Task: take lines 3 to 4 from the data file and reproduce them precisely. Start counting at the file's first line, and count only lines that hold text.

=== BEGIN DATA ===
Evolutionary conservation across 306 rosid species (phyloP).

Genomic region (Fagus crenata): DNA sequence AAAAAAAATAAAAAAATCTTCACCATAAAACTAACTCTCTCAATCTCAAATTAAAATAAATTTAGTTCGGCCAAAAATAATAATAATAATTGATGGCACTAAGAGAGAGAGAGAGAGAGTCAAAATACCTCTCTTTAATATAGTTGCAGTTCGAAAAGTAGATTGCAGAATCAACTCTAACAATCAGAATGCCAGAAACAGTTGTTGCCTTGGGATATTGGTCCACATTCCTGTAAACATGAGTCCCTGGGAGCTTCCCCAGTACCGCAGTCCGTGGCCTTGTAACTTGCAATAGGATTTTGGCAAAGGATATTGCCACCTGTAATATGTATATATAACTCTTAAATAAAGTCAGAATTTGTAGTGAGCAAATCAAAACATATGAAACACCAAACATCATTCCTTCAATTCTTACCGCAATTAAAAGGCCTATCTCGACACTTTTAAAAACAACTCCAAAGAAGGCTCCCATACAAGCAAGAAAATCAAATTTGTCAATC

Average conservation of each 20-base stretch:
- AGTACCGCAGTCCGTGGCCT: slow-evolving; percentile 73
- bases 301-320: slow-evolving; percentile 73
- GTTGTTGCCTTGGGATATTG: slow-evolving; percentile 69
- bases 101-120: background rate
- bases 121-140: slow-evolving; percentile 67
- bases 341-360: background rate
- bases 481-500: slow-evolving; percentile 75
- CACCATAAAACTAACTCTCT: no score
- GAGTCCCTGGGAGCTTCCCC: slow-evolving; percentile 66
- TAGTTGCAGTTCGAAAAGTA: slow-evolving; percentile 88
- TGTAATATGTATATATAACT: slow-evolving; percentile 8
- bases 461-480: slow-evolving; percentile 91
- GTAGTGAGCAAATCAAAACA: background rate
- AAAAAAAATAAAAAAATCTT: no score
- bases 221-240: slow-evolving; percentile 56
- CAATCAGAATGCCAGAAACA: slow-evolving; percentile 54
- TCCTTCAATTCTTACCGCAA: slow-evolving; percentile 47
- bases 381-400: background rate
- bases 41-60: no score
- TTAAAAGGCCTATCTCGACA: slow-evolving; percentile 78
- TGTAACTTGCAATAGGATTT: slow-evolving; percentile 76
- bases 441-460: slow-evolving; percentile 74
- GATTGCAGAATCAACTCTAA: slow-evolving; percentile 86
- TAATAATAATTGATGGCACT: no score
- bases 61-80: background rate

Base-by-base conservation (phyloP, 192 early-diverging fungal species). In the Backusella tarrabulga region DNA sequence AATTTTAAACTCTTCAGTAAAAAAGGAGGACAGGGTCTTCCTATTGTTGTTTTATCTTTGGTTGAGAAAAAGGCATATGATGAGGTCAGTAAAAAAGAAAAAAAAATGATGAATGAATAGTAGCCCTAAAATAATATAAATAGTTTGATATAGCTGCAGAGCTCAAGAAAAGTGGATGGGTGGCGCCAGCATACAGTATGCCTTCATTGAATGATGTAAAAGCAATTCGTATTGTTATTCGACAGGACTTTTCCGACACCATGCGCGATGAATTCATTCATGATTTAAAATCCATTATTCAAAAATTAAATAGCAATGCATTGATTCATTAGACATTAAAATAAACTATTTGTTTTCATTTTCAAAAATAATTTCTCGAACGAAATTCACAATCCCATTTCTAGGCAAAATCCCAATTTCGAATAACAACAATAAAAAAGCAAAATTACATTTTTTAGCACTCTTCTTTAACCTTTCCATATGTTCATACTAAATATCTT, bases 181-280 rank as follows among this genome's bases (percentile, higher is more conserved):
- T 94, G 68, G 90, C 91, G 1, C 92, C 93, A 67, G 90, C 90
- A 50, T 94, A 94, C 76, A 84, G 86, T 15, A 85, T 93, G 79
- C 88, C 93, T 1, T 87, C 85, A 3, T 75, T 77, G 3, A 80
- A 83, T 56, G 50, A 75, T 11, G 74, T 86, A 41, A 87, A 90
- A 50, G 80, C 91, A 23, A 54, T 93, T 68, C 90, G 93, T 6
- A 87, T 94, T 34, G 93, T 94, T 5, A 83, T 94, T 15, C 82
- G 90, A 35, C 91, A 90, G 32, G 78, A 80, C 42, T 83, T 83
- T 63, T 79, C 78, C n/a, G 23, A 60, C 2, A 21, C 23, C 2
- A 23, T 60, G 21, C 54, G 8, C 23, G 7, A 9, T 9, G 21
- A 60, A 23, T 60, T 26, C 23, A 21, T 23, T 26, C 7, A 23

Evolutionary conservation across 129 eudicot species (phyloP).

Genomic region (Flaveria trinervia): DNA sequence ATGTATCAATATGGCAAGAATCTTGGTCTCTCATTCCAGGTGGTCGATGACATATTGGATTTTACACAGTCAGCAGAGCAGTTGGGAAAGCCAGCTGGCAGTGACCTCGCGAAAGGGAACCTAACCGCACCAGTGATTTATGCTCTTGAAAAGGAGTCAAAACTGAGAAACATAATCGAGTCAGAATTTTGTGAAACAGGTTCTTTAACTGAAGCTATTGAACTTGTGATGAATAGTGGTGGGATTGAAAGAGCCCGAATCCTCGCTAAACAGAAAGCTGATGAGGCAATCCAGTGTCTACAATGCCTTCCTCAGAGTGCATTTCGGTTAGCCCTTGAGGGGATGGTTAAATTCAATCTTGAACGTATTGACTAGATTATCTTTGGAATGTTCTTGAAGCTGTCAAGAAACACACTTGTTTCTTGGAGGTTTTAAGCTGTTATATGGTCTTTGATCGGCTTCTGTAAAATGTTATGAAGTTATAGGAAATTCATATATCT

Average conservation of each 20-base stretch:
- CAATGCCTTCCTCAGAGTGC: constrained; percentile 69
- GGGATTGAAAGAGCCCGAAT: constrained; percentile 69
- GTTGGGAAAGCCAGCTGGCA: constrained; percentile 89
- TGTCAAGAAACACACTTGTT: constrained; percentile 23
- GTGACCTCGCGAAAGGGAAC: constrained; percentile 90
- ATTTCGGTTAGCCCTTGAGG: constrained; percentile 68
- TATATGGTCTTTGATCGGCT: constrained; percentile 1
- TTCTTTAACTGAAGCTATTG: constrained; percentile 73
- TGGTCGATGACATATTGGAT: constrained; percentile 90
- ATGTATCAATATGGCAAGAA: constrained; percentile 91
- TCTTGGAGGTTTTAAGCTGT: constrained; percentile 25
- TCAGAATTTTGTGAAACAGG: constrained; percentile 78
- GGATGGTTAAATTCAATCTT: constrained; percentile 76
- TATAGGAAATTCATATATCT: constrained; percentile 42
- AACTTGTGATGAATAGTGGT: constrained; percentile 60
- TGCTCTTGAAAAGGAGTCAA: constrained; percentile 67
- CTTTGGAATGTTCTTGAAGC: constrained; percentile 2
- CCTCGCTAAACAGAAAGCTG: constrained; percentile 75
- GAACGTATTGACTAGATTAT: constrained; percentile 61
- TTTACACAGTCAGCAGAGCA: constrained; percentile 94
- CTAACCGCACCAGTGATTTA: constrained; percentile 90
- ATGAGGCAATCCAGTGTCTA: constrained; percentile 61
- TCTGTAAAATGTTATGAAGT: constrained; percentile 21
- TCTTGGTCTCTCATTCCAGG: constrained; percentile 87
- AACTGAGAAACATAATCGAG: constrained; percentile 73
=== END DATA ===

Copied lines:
Average conservation of each 20-base stretch:
- AGTACCGCAGTCCGTGGCCT: slow-evolving; percentile 73